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Currently the COMPARE_OP instruction performs one of four different tasks.
We should break it up into four different instructions, that each performs only one of those tasks.
The four tasks are:
Rich comparison (>, <, ==, !=, >=, <=)
Identity comparison (is, is not)
Contains test (in, not in)
The current implementation involves an unnecessary extra dispatch to determine which task to perform.
Comparisons are common operations, so this extra call and unpredictable branch has a cost.
In addition, testing for exception matching is always followed by a branch, so the test and branch can be combined.
I propose adding three new instructions and changing the meaning of COMPARE_OP.
COMPARE_OP should only perform rich comparisons, and should call PyObject_RichCompare directly.
IS_OP performs identity tests, performs no calls and cannot fail.
CONTAINS_OP tests for 'in and 'not in' and should call PySequence_Contains directly.
JUMP_IF_NOT_EXC_MATCH Tests whether the exception matches and jumps if it does not.
I think is a good idea, being the only problem that I see that as the opcode targets are limited we would be burning 3 more. I specially like the proposal for JUMP_IF_NOT_EXC_MATCH as PyCmp_EXC_MATCH is only used in the code for the try-except and is always followed by a POP_JUMP_IF_FALSE.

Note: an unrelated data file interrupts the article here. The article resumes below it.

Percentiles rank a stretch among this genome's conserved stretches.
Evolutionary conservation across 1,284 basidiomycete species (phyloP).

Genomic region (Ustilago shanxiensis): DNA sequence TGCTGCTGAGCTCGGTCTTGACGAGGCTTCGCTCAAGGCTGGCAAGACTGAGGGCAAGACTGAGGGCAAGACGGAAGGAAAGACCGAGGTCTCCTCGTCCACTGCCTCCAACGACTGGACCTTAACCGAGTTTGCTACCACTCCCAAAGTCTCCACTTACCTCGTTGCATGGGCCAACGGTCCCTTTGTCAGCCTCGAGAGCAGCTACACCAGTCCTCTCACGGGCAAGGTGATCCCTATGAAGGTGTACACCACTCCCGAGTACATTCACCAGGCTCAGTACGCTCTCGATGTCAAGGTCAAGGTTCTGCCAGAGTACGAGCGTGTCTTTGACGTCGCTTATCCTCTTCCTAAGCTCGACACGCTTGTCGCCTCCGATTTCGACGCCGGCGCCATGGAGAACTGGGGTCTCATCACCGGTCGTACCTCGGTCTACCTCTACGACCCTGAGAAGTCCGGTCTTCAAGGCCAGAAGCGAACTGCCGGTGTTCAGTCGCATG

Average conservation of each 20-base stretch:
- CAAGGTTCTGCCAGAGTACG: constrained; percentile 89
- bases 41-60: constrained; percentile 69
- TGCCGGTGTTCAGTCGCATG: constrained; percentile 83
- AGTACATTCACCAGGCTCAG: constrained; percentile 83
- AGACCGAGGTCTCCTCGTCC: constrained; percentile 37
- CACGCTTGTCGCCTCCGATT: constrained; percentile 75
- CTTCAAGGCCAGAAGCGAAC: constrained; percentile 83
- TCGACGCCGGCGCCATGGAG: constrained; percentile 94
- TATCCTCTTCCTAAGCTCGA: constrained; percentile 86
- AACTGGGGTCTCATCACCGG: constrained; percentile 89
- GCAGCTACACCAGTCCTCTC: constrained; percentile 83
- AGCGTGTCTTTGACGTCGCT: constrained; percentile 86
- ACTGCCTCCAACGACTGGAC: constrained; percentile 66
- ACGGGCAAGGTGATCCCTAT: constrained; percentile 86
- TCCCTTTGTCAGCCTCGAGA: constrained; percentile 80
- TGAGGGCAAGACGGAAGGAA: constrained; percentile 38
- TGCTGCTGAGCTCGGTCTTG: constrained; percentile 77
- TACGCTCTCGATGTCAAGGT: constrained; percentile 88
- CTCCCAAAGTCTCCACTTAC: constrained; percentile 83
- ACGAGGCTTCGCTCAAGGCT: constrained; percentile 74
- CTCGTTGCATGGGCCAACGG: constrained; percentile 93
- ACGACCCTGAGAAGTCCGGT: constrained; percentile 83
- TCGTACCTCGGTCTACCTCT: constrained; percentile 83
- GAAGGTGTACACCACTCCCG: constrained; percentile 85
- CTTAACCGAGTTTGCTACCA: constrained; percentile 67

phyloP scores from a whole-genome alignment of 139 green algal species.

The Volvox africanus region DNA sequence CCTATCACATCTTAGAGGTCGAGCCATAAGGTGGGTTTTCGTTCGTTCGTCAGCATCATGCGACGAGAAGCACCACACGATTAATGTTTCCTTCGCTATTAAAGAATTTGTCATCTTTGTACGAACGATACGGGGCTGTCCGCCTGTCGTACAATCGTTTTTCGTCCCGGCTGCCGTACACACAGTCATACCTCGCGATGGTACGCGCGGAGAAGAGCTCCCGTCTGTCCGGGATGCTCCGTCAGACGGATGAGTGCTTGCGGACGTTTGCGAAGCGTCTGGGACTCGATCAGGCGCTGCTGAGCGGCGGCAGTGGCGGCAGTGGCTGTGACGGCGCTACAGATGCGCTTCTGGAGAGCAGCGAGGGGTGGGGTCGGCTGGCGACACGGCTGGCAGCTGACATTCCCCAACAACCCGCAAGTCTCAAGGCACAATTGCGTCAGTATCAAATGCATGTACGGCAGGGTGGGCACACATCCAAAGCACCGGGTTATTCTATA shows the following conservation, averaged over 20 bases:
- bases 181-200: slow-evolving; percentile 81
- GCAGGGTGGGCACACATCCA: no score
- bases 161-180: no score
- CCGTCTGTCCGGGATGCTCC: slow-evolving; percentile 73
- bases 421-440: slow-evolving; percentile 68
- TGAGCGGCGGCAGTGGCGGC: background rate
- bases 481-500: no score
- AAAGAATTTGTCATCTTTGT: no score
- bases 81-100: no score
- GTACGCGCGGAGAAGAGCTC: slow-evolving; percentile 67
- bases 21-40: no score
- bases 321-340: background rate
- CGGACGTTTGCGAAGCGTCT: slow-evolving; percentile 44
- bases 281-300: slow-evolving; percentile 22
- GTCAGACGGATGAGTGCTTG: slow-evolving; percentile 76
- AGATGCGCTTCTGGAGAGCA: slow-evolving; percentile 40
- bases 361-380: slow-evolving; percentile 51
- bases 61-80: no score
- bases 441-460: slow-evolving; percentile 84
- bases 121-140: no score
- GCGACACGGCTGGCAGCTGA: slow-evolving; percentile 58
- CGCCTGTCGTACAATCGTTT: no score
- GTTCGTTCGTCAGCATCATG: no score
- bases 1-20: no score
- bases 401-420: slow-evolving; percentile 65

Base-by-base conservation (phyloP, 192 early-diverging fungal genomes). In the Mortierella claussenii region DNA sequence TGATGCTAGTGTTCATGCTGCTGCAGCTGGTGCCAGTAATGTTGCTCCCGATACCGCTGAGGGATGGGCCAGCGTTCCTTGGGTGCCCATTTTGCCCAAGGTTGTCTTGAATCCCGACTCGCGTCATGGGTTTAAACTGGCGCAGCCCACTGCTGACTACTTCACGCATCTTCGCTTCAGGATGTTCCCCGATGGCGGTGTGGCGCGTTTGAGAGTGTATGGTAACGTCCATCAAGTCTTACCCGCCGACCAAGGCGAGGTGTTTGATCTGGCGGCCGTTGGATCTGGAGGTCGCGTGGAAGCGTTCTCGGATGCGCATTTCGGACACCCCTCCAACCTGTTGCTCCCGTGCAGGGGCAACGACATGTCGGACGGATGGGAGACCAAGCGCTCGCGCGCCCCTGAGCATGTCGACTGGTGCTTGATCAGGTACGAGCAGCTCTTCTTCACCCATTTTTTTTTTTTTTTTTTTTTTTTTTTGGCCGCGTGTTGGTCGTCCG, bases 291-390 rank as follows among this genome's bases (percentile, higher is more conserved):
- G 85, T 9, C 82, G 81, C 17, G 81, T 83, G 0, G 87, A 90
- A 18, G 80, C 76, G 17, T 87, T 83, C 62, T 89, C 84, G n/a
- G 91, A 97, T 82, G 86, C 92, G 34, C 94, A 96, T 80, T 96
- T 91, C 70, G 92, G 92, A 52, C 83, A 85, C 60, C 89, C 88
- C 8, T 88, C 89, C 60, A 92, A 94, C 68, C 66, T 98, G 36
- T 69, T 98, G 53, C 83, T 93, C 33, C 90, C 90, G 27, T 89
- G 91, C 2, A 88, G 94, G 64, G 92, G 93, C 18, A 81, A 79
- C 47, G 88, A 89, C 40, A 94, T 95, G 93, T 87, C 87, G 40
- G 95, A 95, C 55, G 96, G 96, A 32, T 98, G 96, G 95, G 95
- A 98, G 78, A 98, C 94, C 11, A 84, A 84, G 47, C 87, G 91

As a curiosity, it would be good to have an idea on performance gains of specializing the comparison.
Few years ago I experimented with a special opcode for exception matching. It could make the bytecode a tiny bit smaller and faster, but since catching an exception in Python is relatively expensive, it would not have significant performance benefit.
As for splitting COMPARE_OP for comparison, identity and containment tests, all these operations look the same from the compiler side, they correspond the same AST node. Introducing new opcodes will complicate the compiler.
Moving work from the interpreter to the compiler is always a good idea.
Performance: The compiler is run once per code unit, the interpreter thousands or millions of times.
The compiler is easier to test. Just match the expected bytecode with the actual bytecode.
The output can be sanity checked by visual inspection.
Although I expect a performance boost, I think this is a worthwhile improvement whether or not it helps
performance as it makes the instructions better focused.
Pablo, currently there are 117 opcodes, increasing that to 120 is not a problem.
Also there is no reason why we are limited to 256 opcodes in the long term.
Plus, I'm 4 opcodes in credit, thanks to https://bugs.python.org/issue33387 :)
Raymond, regarding the performance of COMPARE_OP, it is not just branch prediction that matters. With this change, the number of (hardware) instructions executed is always reduced, even if branch prediction is no better.
Serhiy, the benefit of having a special opcode for exception matching is not really to speed up exception matching, but to avoid slowing down other tests.